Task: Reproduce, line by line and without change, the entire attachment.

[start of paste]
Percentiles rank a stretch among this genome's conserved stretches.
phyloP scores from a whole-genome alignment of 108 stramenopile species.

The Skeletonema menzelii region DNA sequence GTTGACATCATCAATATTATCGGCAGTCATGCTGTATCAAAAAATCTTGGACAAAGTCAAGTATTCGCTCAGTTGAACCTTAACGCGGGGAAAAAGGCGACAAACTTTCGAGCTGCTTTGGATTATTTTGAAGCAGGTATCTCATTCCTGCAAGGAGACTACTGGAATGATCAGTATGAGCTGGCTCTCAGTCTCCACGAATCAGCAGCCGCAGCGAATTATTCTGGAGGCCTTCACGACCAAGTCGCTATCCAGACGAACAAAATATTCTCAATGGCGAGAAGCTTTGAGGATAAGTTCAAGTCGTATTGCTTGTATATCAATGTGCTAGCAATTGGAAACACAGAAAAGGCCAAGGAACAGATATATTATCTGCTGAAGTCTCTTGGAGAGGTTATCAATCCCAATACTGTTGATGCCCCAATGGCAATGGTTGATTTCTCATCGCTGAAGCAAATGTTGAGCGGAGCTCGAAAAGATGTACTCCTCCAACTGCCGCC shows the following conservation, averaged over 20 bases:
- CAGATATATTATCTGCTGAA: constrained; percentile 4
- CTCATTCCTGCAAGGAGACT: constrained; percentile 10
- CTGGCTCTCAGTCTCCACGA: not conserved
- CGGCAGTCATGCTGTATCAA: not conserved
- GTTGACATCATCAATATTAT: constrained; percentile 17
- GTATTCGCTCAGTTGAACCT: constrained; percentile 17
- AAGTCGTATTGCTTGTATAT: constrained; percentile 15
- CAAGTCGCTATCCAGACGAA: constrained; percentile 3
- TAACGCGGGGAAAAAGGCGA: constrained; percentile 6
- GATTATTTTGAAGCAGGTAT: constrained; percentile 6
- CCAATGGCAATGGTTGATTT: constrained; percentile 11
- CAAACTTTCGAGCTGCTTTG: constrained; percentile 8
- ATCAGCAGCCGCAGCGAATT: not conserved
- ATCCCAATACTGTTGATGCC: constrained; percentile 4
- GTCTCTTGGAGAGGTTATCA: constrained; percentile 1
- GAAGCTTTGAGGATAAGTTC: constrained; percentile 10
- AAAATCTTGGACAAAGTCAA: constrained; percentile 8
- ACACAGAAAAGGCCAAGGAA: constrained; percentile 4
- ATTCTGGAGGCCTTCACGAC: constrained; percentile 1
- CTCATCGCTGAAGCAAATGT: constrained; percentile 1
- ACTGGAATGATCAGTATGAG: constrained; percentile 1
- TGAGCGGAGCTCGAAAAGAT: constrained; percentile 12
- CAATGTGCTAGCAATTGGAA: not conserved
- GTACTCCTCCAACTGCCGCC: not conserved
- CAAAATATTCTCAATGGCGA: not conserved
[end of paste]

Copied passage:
Percentiles rank a stretch among this genome's conserved stretches.
phyloP scores from a whole-genome alignment of 108 stramenopile species.

The Skeletonema menzelii region DNA sequence GTTGACATCATCAATATTATCGGCAGTCATGCTGTATCAAAAAATCTTGGACAAAGTCAAGTATTCGCTCAGTTGAACCTTAACGCGGGGAAAAAGGCGACAAACTTTCGAGCTGCTTTGGATTATTTTGAAGCAGGTATCTCATTCCTGCAAGGAGACTACTGGAATGATCAGTATGAGCTGGCTCTCAGTCTCCACGAATCAGCAGCCGCAGCGAATTATTCTGGAGGCCTTCACGACCAAGTCGCTATCCAGACGAACAAAATATTCTCAATGGCGAGAAGCTTTGAGGATAAGTTCAAGTCGTATTGCTTGTATATCAATGTGCTAGCAATTGGAAACACAGAAAAGGCCAAGGAACAGATATATTATCTGCTGAAGTCTCTTGGAGAGGTTATCAATCCCAATACTGTTGATGCCCCAATGGCAATGGTTGATTTCTCATCGCTGAAGCAAATGTTGAGCGGAGCTCGAAAAGATGTACTCCTCCAACTGCCGCC shows the following conservation, averaged over 20 bases:
- CAGATATATTATCTGCTGAA: constrained; percentile 4
- CTCATTCCTGCAAGGAGACT: constrained; percentile 10
- CTGGCTCTCAGTCTCCACGA: not conserved
- CGGCAGTCATGCTGTATCAA: not conserved
- GTTGACATCATCAATATTAT: constrained; percentile 17
- GTATTCGCTCAGTTGAACCT: constrained; percentile 17
- AAGTCGTATTGCTTGTATAT: constrained; percentile 15
- CAAGTCGCTATCCAGACGAA: constrained; percentile 3
- TAACGCGGGGAAAAAGGCGA: constrained; percentile 6
- GATTATTTTGAAGCAGGTAT: constrained; percentile 6
- CCAATGGCAATGGTTGATTT: constrained; percentile 11
- CAAACTTTCGAGCTGCTTTG: constrained; percentile 8
- ATCAGCAGCCGCAGCGAATT: not conserved
- ATCCCAATACTGTTGATGCC: constrained; percentile 4
- GTCTCTTGGAGAGGTTATCA: constrained; percentile 1
- GAAGCTTTGAGGATAAGTTC: constrained; percentile 10
- AAAATCTTGGACAAAGTCAA: constrained; percentile 8
- ACACAGAAAAGGCCAAGGAA: constrained; percentile 4
- ATTCTGGAGGCCTTCACGAC: constrained; percentile 1
- CTCATCGCTGAAGCAAATGT: constrained; percentile 1
- ACTGGAATGATCAGTATGAG: constrained; percentile 1
- TGAGCGGAGCTCGAAAAGAT: constrained; percentile 12
- CAATGTGCTAGCAATTGGAA: not conserved
- GTACTCCTCCAACTGCCGCC: not conserved
- CAAAATATTCTCAATGGCGA: not conserved